Under Bruen, California will have to show that its restrictions are “consistent with this Nation’s historical tradition of firearm regulation.” In this context, [May v. Bonta] says, that means “all law-abiding, competent adults” have “the right to carry firearms and ammunition for self-defense in all public areas that have not historically been considered ‘sensitive places’ or their modern analogues based on relevant history.”
Before S.B. 2 was enacted, federal judges had concluded that similar restrictions in New York and New Jersey failed the Bruen test. While California legislators were considering S.B. 2, a federal judge in Hawaii issued a temporary restraining order against several of that state’s location-specific gun bans. Three days after Newsom signed S.B. 2, a federal judge blocked enforcement of Maryland’s restrictions on firearms near public demonstrations, its ban on carrying guns in bars and restaurants that serve alcohol, and its presumptive rule against guns in other businesses open to the public.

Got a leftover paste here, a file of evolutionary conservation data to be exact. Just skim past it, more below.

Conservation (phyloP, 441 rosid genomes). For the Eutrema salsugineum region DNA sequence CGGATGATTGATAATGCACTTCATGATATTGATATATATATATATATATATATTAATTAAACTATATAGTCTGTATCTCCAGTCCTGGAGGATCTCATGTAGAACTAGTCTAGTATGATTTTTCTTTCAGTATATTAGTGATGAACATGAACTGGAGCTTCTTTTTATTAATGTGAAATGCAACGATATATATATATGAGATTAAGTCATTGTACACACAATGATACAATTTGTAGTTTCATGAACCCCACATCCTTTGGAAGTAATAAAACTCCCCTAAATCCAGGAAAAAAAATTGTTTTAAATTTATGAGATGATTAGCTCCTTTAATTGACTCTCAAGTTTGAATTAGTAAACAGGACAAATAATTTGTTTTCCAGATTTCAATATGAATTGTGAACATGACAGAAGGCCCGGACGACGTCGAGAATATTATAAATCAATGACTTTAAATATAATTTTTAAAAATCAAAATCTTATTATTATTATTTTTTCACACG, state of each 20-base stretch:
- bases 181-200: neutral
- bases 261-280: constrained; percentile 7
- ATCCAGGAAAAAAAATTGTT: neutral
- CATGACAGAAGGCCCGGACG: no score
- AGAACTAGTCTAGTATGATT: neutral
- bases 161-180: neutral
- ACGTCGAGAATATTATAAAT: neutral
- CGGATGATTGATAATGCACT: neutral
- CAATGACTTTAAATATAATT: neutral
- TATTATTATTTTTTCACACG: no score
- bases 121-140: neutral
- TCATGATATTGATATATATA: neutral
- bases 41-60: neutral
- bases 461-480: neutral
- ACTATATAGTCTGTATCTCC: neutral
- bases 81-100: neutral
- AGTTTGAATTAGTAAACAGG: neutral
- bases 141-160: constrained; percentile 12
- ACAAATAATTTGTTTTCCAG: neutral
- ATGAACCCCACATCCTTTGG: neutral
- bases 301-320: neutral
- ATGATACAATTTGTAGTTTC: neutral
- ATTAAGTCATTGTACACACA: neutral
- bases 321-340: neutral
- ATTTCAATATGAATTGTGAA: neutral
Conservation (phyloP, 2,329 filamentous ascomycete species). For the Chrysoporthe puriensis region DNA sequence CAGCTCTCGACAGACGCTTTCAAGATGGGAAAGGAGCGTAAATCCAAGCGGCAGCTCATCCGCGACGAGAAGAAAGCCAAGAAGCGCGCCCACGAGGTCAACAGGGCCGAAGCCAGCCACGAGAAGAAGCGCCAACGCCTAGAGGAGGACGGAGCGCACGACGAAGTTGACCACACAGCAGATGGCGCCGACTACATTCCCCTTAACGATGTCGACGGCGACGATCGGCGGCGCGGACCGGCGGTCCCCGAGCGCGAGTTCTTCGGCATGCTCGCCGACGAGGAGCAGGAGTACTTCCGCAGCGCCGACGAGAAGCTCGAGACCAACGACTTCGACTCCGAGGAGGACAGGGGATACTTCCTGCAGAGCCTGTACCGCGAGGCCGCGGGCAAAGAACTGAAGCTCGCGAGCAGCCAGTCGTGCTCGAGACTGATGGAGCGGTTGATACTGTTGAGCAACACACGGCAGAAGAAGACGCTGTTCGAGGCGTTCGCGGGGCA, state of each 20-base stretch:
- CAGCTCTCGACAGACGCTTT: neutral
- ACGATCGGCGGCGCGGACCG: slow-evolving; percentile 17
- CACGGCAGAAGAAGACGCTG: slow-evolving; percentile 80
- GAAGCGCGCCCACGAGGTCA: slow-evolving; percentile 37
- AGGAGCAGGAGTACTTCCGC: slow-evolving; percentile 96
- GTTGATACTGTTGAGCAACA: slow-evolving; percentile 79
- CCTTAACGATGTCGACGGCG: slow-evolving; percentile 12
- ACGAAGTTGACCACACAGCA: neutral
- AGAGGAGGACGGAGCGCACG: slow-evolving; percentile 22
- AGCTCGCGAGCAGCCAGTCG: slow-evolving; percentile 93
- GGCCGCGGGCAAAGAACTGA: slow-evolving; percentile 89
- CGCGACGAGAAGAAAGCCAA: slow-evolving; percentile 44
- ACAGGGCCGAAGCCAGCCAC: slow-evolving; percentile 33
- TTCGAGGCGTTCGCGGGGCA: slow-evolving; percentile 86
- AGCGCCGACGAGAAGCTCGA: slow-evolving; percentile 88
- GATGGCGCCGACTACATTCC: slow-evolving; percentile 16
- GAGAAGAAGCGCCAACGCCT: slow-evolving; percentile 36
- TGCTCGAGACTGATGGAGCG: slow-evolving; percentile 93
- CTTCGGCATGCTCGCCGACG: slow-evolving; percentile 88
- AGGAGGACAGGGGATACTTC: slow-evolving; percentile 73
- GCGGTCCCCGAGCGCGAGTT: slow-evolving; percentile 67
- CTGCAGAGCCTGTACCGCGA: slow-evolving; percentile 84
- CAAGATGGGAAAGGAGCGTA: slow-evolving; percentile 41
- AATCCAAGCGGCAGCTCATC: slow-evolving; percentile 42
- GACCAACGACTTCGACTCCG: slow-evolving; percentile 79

Unfazed by those warnings, California is forging ahead with a policy that defies Bruen while pretending to comply with it. At a February 1 press conference announcing the introduction of S.B. 2, its supporters lamented the “radical Bruen ruling” and the resulting “flood of applicants” for carry permits while expressing the hope that the bill would mitigate the “disastrous effect of the Bruen decision.” As the complaint in May v. Bonta notes, Newsom himself called Bruen “a very bad ruling” and “used air quotes when discussing the ‘right’ to carry firearms outside the home, making his contempt for the Constitution clear.”